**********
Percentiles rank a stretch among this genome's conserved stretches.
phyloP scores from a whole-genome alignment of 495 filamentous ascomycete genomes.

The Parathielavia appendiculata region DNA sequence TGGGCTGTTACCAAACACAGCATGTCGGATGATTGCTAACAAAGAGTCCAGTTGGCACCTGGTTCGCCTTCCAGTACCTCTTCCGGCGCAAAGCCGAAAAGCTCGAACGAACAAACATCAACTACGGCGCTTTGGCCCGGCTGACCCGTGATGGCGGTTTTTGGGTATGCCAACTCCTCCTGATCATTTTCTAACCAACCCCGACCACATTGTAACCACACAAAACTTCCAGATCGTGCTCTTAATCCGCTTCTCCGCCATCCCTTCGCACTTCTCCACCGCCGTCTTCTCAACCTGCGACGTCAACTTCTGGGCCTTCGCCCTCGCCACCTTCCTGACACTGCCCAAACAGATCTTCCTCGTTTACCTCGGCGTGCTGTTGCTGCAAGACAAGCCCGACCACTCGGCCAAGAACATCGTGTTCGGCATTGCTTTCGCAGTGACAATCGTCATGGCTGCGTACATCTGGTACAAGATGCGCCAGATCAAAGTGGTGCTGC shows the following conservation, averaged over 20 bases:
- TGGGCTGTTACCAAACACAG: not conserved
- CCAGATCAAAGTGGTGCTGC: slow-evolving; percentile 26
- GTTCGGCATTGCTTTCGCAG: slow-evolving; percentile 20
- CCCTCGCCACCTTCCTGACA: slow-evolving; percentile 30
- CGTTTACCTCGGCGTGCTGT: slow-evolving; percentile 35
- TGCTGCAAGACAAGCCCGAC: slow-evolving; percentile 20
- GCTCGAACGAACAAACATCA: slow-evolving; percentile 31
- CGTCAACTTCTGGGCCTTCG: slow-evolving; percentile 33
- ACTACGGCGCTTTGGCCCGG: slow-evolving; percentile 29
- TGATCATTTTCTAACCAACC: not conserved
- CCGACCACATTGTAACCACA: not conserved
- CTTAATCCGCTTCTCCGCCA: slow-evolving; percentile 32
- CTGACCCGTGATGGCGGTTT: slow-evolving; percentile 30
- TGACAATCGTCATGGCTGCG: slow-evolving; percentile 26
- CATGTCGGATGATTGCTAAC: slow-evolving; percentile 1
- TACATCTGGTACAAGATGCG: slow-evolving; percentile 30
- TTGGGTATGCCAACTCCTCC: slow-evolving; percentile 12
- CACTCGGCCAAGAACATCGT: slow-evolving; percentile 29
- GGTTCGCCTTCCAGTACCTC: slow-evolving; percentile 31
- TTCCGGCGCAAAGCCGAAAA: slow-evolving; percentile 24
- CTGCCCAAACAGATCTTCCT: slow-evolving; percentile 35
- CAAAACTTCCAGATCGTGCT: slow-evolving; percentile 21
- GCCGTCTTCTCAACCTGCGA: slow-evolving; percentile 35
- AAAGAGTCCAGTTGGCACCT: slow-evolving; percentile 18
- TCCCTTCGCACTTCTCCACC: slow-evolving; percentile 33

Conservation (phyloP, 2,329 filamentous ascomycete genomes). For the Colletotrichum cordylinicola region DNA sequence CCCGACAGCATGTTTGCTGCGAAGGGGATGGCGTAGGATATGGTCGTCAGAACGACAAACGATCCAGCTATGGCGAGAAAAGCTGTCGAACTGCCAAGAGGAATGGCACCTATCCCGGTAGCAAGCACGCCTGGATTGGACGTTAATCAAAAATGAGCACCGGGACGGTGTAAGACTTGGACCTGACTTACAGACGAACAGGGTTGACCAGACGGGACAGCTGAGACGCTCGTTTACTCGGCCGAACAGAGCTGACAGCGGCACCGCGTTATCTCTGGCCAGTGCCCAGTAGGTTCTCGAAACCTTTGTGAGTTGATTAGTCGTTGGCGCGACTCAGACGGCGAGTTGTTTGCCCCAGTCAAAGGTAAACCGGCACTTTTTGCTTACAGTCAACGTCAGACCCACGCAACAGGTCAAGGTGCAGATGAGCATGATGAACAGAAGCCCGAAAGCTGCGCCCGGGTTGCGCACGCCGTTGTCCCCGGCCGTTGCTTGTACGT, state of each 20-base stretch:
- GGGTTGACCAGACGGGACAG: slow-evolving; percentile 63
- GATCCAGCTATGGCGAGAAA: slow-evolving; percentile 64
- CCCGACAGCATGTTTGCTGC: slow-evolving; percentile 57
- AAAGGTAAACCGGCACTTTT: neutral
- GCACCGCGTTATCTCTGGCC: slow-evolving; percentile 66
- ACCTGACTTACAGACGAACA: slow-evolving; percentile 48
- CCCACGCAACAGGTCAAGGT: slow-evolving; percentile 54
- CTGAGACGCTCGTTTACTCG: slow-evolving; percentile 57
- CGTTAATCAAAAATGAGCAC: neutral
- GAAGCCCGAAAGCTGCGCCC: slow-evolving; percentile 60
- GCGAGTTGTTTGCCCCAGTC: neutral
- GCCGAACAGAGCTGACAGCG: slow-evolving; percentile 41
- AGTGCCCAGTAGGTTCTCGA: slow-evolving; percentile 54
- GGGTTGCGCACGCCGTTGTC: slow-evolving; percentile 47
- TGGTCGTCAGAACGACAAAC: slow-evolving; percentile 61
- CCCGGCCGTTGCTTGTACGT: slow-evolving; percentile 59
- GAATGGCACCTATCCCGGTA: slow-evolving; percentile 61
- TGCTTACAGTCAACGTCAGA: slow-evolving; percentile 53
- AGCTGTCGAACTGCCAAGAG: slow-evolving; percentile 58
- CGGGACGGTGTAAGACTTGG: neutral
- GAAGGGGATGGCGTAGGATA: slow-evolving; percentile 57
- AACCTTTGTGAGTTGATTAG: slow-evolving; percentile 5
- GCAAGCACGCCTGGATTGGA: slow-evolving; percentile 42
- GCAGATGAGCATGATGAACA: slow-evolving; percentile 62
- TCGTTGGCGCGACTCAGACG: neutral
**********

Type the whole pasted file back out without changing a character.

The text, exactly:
Percentiles rank a stretch among this genome's conserved stretches.
phyloP scores from a whole-genome alignment of 495 filamentous ascomycete genomes.

The Parathielavia appendiculata region DNA sequence TGGGCTGTTACCAAACACAGCATGTCGGATGATTGCTAACAAAGAGTCCAGTTGGCACCTGGTTCGCCTTCCAGTACCTCTTCCGGCGCAAAGCCGAAAAGCTCGAACGAACAAACATCAACTACGGCGCTTTGGCCCGGCTGACCCGTGATGGCGGTTTTTGGGTATGCCAACTCCTCCTGATCATTTTCTAACCAACCCCGACCACATTGTAACCACACAAAACTTCCAGATCGTGCTCTTAATCCGCTTCTCCGCCATCCCTTCGCACTTCTCCACCGCCGTCTTCTCAACCTGCGACGTCAACTTCTGGGCCTTCGCCCTCGCCACCTTCCTGACACTGCCCAAACAGATCTTCCTCGTTTACCTCGGCGTGCTGTTGCTGCAAGACAAGCCCGACCACTCGGCCAAGAACATCGTGTTCGGCATTGCTTTCGCAGTGACAATCGTCATGGCTGCGTACATCTGGTACAAGATGCGCCAGATCAAAGTGGTGCTGC shows the following conservation, averaged over 20 bases:
- TGGGCTGTTACCAAACACAG: not conserved
- CCAGATCAAAGTGGTGCTGC: slow-evolving; percentile 26
- GTTCGGCATTGCTTTCGCAG: slow-evolving; percentile 20
- CCCTCGCCACCTTCCTGACA: slow-evolving; percentile 30
- CGTTTACCTCGGCGTGCTGT: slow-evolving; percentile 35
- TGCTGCAAGACAAGCCCGAC: slow-evolving; percentile 20
- GCTCGAACGAACAAACATCA: slow-evolving; percentile 31
- CGTCAACTTCTGGGCCTTCG: slow-evolving; percentile 33
- ACTACGGCGCTTTGGCCCGG: slow-evolving; percentile 29
- TGATCATTTTCTAACCAACC: not conserved
- CCGACCACATTGTAACCACA: not conserved
- CTTAATCCGCTTCTCCGCCA: slow-evolving; percentile 32
- CTGACCCGTGATGGCGGTTT: slow-evolving; percentile 30
- TGACAATCGTCATGGCTGCG: slow-evolving; percentile 26
- CATGTCGGATGATTGCTAAC: slow-evolving; percentile 1
- TACATCTGGTACAAGATGCG: slow-evolving; percentile 30
- TTGGGTATGCCAACTCCTCC: slow-evolving; percentile 12
- CACTCGGCCAAGAACATCGT: slow-evolving; percentile 29
- GGTTCGCCTTCCAGTACCTC: slow-evolving; percentile 31
- TTCCGGCGCAAAGCCGAAAA: slow-evolving; percentile 24
- CTGCCCAAACAGATCTTCCT: slow-evolving; percentile 35
- CAAAACTTCCAGATCGTGCT: slow-evolving; percentile 21
- GCCGTCTTCTCAACCTGCGA: slow-evolving; percentile 35
- AAAGAGTCCAGTTGGCACCT: slow-evolving; percentile 18
- TCCCTTCGCACTTCTCCACC: slow-evolving; percentile 33

Conservation (phyloP, 2,329 filamentous ascomycete genomes). For the Colletotrichum cordylinicola region DNA sequence CCCGACAGCATGTTTGCTGCGAAGGGGATGGCGTAGGATATGGTCGTCAGAACGACAAACGATCCAGCTATGGCGAGAAAAGCTGTCGAACTGCCAAGAGGAATGGCACCTATCCCGGTAGCAAGCACGCCTGGATTGGACGTTAATCAAAAATGAGCACCGGGACGGTGTAAGACTTGGACCTGACTTACAGACGAACAGGGTTGACCAGACGGGACAGCTGAGACGCTCGTTTACTCGGCCGAACAGAGCTGACAGCGGCACCGCGTTATCTCTGGCCAGTGCCCAGTAGGTTCTCGAAACCTTTGTGAGTTGATTAGTCGTTGGCGCGACTCAGACGGCGAGTTGTTTGCCCCAGTCAAAGGTAAACCGGCACTTTTTGCTTACAGTCAACGTCAGACCCACGCAACAGGTCAAGGTGCAGATGAGCATGATGAACAGAAGCCCGAAAGCTGCGCCCGGGTTGCGCACGCCGTTGTCCCCGGCCGTTGCTTGTACGT, state of each 20-base stretch:
- GGGTTGACCAGACGGGACAG: slow-evolving; percentile 63
- GATCCAGCTATGGCGAGAAA: slow-evolving; percentile 64
- CCCGACAGCATGTTTGCTGC: slow-evolving; percentile 57
- AAAGGTAAACCGGCACTTTT: neutral
- GCACCGCGTTATCTCTGGCC: slow-evolving; percentile 66
- ACCTGACTTACAGACGAACA: slow-evolving; percentile 48
- CCCACGCAACAGGTCAAGGT: slow-evolving; percentile 54
- CTGAGACGCTCGTTTACTCG: slow-evolving; percentile 57
- CGTTAATCAAAAATGAGCAC: neutral
- GAAGCCCGAAAGCTGCGCCC: slow-evolving; percentile 60
- GCGAGTTGTTTGCCCCAGTC: neutral
- GCCGAACAGAGCTGACAGCG: slow-evolving; percentile 41
- AGTGCCCAGTAGGTTCTCGA: slow-evolving; percentile 54
- GGGTTGCGCACGCCGTTGTC: slow-evolving; percentile 47
- TGGTCGTCAGAACGACAAAC: slow-evolving; percentile 61
- CCCGGCCGTTGCTTGTACGT: slow-evolving; percentile 59
- GAATGGCACCTATCCCGGTA: slow-evolving; percentile 61
- TGCTTACAGTCAACGTCAGA: slow-evolving; percentile 53
- AGCTGTCGAACTGCCAAGAG: slow-evolving; percentile 58
- CGGGACGGTGTAAGACTTGG: neutral
- GAAGGGGATGGCGTAGGATA: slow-evolving; percentile 57
- AACCTTTGTGAGTTGATTAG: slow-evolving; percentile 5
- GCAAGCACGCCTGGATTGGA: slow-evolving; percentile 42
- GCAGATGAGCATGATGAACA: slow-evolving; percentile 62
- TCGTTGGCGCGACTCAGACG: neutral